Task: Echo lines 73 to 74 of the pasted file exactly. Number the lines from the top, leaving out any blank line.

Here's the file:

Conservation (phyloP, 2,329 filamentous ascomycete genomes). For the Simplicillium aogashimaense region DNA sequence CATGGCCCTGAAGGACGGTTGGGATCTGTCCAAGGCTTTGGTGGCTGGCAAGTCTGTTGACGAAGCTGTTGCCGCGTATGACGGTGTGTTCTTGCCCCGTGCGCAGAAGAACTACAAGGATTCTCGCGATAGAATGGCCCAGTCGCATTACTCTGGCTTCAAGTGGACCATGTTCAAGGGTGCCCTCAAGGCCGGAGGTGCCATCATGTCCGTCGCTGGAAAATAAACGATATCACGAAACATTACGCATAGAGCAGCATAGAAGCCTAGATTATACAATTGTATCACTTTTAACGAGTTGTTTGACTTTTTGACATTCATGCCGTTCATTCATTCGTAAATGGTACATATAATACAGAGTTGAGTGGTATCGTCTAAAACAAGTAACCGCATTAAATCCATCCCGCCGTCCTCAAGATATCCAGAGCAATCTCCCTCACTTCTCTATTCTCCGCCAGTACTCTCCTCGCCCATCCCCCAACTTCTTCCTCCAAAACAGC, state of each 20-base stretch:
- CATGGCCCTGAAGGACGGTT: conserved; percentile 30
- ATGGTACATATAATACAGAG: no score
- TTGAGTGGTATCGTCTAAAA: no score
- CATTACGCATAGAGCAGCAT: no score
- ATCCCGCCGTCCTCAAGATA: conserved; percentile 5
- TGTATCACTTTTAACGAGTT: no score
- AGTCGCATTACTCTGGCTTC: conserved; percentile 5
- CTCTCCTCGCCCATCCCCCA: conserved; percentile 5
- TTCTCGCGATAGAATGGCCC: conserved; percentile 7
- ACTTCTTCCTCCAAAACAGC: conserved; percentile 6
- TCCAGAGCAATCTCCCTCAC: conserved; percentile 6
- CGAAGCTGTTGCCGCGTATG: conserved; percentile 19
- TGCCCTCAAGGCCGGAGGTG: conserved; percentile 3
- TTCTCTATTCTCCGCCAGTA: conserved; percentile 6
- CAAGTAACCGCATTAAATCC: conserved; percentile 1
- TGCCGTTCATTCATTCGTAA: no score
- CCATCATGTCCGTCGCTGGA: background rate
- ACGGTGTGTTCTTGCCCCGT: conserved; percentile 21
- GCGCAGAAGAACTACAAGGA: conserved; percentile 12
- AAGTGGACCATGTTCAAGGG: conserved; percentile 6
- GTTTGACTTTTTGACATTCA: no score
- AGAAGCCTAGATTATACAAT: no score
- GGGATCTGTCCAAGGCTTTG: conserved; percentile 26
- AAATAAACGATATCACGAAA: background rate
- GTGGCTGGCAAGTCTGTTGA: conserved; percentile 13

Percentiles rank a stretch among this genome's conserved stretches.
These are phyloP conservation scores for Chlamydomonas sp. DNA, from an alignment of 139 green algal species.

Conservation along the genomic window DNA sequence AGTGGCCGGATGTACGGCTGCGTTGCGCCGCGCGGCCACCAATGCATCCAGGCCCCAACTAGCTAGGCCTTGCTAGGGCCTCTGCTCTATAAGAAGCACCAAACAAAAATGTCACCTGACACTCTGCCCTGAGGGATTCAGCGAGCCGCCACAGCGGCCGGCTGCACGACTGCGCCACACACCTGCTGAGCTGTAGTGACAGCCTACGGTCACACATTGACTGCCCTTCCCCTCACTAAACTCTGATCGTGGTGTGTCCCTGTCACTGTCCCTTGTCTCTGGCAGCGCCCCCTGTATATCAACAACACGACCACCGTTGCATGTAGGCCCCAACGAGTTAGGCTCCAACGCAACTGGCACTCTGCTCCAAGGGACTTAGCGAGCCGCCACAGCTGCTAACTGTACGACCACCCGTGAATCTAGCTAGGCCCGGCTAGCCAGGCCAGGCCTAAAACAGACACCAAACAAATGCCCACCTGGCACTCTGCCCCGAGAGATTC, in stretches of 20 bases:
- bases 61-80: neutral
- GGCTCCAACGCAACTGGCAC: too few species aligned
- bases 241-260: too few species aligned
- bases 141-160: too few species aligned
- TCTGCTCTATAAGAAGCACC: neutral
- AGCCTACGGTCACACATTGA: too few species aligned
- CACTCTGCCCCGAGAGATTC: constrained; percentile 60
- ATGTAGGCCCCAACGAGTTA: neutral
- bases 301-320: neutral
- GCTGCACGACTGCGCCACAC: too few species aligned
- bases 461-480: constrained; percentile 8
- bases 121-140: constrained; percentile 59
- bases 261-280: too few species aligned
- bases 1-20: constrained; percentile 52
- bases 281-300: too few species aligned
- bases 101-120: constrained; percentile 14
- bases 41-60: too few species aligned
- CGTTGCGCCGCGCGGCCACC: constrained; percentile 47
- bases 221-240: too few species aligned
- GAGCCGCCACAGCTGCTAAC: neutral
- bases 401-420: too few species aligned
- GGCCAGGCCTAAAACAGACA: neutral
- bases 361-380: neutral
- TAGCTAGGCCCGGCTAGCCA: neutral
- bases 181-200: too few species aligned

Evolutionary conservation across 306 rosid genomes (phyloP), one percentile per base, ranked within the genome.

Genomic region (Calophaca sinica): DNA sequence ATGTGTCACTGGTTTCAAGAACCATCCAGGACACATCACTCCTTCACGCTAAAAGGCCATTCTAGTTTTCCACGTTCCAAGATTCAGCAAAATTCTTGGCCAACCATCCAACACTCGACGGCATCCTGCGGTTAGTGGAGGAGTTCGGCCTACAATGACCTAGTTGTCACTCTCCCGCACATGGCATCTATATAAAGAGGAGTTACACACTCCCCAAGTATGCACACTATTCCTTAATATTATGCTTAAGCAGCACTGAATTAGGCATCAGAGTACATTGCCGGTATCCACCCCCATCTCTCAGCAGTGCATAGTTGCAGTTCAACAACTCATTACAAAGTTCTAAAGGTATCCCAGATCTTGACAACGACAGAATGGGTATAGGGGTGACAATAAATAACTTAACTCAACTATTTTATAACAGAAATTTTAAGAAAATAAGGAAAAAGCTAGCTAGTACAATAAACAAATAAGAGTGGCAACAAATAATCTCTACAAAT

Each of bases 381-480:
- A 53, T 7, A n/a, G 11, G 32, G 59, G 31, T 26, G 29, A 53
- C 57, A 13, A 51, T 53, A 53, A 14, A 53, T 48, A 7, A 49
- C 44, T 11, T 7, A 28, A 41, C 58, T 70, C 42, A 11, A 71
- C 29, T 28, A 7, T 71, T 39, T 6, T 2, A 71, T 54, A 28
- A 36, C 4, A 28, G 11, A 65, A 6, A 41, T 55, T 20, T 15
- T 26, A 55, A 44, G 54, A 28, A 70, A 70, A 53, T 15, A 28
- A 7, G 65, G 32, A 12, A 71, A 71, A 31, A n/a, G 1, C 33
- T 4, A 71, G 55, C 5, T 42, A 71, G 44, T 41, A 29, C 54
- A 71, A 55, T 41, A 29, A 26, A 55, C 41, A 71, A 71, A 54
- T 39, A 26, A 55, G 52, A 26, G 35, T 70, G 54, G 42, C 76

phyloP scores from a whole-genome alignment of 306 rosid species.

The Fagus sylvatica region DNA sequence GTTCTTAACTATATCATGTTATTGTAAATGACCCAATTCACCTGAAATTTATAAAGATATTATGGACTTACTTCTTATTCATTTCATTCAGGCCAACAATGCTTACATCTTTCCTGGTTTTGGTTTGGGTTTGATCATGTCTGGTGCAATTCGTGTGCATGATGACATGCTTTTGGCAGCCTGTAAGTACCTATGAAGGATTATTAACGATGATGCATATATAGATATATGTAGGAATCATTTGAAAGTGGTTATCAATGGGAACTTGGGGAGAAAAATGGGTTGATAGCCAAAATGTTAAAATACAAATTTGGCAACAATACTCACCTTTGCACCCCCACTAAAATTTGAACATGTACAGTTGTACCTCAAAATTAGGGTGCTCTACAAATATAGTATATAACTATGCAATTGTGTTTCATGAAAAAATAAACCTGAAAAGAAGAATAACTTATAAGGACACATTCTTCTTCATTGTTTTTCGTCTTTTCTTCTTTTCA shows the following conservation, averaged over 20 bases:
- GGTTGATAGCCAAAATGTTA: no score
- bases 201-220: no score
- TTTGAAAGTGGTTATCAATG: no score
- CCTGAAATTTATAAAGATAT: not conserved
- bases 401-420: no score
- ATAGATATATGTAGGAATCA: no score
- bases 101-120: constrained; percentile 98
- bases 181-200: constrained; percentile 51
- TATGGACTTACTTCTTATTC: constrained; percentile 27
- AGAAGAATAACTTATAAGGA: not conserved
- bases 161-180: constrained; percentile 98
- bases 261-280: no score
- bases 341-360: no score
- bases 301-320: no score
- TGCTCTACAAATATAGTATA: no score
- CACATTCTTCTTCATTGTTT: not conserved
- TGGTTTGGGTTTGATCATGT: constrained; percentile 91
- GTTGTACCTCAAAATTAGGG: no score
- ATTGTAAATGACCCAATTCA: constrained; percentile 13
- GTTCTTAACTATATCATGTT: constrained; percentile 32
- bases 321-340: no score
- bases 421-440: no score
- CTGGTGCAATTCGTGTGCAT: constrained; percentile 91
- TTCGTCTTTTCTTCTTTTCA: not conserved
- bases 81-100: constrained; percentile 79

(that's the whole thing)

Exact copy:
- CCTGAAATTTATAAAGATAT: not conserved
- bases 401-420: no score